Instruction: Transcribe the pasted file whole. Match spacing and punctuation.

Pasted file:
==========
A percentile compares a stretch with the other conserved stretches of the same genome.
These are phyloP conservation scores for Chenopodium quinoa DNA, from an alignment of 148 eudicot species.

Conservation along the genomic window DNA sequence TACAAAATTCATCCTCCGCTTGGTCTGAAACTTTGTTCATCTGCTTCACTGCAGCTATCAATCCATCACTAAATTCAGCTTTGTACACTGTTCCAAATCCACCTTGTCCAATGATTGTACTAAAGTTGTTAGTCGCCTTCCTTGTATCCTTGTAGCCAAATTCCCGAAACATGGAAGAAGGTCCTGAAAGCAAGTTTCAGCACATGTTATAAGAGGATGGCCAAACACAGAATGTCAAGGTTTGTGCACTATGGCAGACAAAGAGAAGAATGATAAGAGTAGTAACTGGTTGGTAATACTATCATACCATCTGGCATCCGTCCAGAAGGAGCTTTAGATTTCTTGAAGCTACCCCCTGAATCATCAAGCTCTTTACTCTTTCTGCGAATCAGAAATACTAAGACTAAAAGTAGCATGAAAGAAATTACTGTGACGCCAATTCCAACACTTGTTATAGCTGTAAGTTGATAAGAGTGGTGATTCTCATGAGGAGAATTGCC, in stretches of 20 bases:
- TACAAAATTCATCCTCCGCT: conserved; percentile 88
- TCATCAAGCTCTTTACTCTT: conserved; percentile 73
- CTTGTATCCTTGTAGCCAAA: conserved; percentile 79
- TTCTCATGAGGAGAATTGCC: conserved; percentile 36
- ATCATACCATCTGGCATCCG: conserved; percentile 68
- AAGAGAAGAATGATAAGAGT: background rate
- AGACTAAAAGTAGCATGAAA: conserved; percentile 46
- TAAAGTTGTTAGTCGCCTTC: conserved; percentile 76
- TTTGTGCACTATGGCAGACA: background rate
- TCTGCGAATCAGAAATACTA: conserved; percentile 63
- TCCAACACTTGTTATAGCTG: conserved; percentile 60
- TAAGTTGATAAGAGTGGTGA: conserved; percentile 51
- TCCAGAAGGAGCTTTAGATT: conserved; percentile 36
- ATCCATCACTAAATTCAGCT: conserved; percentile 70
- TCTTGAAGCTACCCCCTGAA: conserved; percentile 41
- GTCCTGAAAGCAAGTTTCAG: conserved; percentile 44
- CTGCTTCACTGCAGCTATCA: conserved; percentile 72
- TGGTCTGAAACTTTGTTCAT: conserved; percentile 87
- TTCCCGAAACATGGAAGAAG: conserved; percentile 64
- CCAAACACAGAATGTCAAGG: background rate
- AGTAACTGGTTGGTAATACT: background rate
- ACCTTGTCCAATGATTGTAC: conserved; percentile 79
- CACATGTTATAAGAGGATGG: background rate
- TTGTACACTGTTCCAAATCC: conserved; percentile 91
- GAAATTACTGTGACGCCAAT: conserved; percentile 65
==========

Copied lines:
A percentile compares a stretch with the other conserved stretches of the same genome.
These are phyloP conservation scores for Chenopodium quinoa DNA, from an alignment of 148 eudicot species.

Conservation along the genomic window DNA sequence TACAAAATTCATCCTCCGCTTGGTCTGAAACTTTGTTCATCTGCTTCACTGCAGCTATCAATCCATCACTAAATTCAGCTTTGTACACTGTTCCAAATCCACCTTGTCCAATGATTGTACTAAAGTTGTTAGTCGCCTTCCTTGTATCCTTGTAGCCAAATTCCCGAAACATGGAAGAAGGTCCTGAAAGCAAGTTTCAGCACATGTTATAAGAGGATGGCCAAACACAGAATGTCAAGGTTTGTGCACTATGGCAGACAAAGAGAAGAATGATAAGAGTAGTAACTGGTTGGTAATACTATCATACCATCTGGCATCCGTCCAGAAGGAGCTTTAGATTTCTTGAAGCTACCCCCTGAATCATCAAGCTCTTTACTCTTTCTGCGAATCAGAAATACTAAGACTAAAAGTAGCATGAAAGAAATTACTGTGACGCCAATTCCAACACTTGTTATAGCTGTAAGTTGATAAGAGTGGTGATTCTCATGAGGAGAATTGCC, in stretches of 20 bases:
- TACAAAATTCATCCTCCGCT: conserved; percentile 88
- TCATCAAGCTCTTTACTCTT: conserved; percentile 73
- CTTGTATCCTTGTAGCCAAA: conserved; percentile 79
- TTCTCATGAGGAGAATTGCC: conserved; percentile 36
- ATCATACCATCTGGCATCCG: conserved; percentile 68
- AAGAGAAGAATGATAAGAGT: background rate
- AGACTAAAAGTAGCATGAAA: conserved; percentile 46
- TAAAGTTGTTAGTCGCCTTC: conserved; percentile 76
- TTTGTGCACTATGGCAGACA: background rate
- TCTGCGAATCAGAAATACTA: conserved; percentile 63
- TCCAACACTTGTTATAGCTG: conserved; percentile 60
- TAAGTTGATAAGAGTGGTGA: conserved; percentile 51
- TCCAGAAGGAGCTTTAGATT: conserved; percentile 36
- ATCCATCACTAAATTCAGCT: conserved; percentile 70
- TCTTGAAGCTACCCCCTGAA: conserved; percentile 41
- GTCCTGAAAGCAAGTTTCAG: conserved; percentile 44
- CTGCTTCACTGCAGCTATCA: conserved; percentile 72
- TGGTCTGAAACTTTGTTCAT: conserved; percentile 87
- TTCCCGAAACATGGAAGAAG: conserved; percentile 64
- CCAAACACAGAATGTCAAGG: background rate
- AGTAACTGGTTGGTAATACT: background rate
- ACCTTGTCCAATGATTGTAC: conserved; percentile 79
- CACATGTTATAAGAGGATGG: background rate
- TTGTACACTGTTCCAAATCC: conserved; percentile 91
- GAAATTACTGTGACGCCAAT: conserved; percentile 65